On September 20, 1946, American Express Company wrote to libelant and suggested that libelant have its letter of credit amended to stipulate that payment would be made against American Express Company through bill of lading, evidencing shipment of the merchandise from Italy to St. Louis via either New York or Boston. The reasons given for suggesting this change were that ' * * * when a shipment is covered by an American Express Company through bill of lading, our Milan office consign the shipments on the ocean bill of lading direct to the American Express Company at U.S. Port of arrival and they send to us the original ocean bill of lading which enables us to make the In Bond entry and arranged the reforwarding to St. Louis upon arrival of the steamer, and delivery in St. Louis is made against surrender of the original through bill of lading issued by the American Express Company properly endorsed. * * *

 'When there is an available sailing from Italian port to Boston, it is more advantageous to use this route as no cartage charges are incurred at Boston whereas such charges are incurred at New York.'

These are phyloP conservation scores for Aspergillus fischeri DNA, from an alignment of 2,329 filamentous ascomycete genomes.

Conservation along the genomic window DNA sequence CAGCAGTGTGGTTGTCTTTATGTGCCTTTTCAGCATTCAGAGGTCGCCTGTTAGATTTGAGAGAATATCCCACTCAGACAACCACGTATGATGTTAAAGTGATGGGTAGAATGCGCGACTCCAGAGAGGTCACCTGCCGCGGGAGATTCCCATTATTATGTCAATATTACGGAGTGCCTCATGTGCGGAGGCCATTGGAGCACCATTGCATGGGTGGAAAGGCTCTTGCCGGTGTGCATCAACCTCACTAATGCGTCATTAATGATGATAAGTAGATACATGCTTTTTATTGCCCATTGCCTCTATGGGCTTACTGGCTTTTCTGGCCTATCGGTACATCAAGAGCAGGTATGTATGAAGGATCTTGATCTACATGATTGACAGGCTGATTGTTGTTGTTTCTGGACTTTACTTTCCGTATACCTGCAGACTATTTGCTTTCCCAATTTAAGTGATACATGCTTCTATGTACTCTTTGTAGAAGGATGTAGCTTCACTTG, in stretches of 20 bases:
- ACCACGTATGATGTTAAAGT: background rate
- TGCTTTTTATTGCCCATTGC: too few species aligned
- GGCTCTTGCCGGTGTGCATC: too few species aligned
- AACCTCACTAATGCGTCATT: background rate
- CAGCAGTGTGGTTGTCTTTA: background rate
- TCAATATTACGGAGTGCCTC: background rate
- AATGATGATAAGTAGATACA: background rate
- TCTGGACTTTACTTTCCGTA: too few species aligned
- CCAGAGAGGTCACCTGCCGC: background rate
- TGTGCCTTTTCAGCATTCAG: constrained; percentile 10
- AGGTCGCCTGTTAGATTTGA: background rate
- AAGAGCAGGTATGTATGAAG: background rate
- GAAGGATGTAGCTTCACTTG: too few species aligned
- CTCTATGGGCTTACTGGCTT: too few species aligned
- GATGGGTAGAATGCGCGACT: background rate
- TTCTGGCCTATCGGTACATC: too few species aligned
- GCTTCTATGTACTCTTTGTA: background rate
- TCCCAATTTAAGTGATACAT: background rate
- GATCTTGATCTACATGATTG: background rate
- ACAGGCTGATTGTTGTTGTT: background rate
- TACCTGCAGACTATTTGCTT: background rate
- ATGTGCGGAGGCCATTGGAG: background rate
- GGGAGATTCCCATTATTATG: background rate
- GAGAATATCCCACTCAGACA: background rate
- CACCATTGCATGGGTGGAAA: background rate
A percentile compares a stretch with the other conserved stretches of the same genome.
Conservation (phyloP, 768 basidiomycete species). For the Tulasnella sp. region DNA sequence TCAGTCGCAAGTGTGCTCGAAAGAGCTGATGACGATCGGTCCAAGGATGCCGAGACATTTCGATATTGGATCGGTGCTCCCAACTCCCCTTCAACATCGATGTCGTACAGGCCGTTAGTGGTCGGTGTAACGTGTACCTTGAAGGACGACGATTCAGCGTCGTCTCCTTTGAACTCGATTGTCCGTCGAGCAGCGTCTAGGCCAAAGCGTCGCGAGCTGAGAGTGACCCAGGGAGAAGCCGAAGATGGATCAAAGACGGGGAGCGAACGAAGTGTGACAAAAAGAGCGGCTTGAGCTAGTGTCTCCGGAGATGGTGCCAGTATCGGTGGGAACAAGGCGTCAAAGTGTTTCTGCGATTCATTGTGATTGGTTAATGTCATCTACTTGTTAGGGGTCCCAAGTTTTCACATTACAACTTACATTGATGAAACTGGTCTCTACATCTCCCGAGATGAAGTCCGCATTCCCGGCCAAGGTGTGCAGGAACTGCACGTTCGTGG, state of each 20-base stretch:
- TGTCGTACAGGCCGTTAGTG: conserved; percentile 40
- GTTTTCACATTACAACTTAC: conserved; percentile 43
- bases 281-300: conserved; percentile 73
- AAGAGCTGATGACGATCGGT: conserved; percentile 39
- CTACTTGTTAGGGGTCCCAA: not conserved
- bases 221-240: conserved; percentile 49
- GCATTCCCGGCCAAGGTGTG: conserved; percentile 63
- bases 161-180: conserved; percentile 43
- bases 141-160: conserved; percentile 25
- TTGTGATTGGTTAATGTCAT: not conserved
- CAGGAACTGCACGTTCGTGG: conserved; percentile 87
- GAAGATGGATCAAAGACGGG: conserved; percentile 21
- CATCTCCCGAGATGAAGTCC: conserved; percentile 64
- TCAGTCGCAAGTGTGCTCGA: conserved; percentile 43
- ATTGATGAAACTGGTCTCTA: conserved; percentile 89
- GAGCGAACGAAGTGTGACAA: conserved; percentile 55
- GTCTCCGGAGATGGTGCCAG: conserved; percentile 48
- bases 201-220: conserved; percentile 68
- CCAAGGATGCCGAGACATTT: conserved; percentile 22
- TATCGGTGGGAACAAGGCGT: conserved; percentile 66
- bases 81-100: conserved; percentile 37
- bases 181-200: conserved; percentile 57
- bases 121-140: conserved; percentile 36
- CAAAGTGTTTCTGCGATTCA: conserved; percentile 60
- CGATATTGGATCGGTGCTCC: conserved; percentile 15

Libelant made the suggested change and wrote the Express Company- 'We trust this arrangement will facilitate and expedite the handling of these shipments for our account.'

 On November 9, 1946, Molteni delivered to its forwarder, Vio, the second partial shipment (which is the one with which we are concerned). Vio delivered the goods to Vesin, Express Company's correspondent in Genoa, who then booked space for the shipment on Export Lines' steamship Exchange, arranged for the loading of the goods on board, cleared the shipment through Italian port formalities, and procured the issuance of the Export Lines' on-board bill of lading. On November 16, 1946, the 14 cases of fabrics were received on board the Exchange at Genoa, and stowed in No. 1 'tween deck.

 On November 19, 1946, American Express issued at Milan American Express bills of lading in duplicate and mailed them to Molteni. These bills were presented to the Italian Bank with Molteni's draft and were then forwarded to the Chase Bank in New York. After the draft had reached New York and had been presented and paid, but prior to the arrival of the Exchange in New York, the Chase Bank delivered to the American Express bills of lading to libelant.

 When the hatch was opened after the arrival of the Exchange on December 8, 1946 at New York, the cases of fabrics were found to have been damaged by sea water.

 Libelant was the owner of the goods at all times material to this action. The shipment was in good order and condition when delivered to the Steamship Exchange at Genoa. The fourteen cases were stowed in No. 1 upper 'tween deck, and the damage occurred on the ...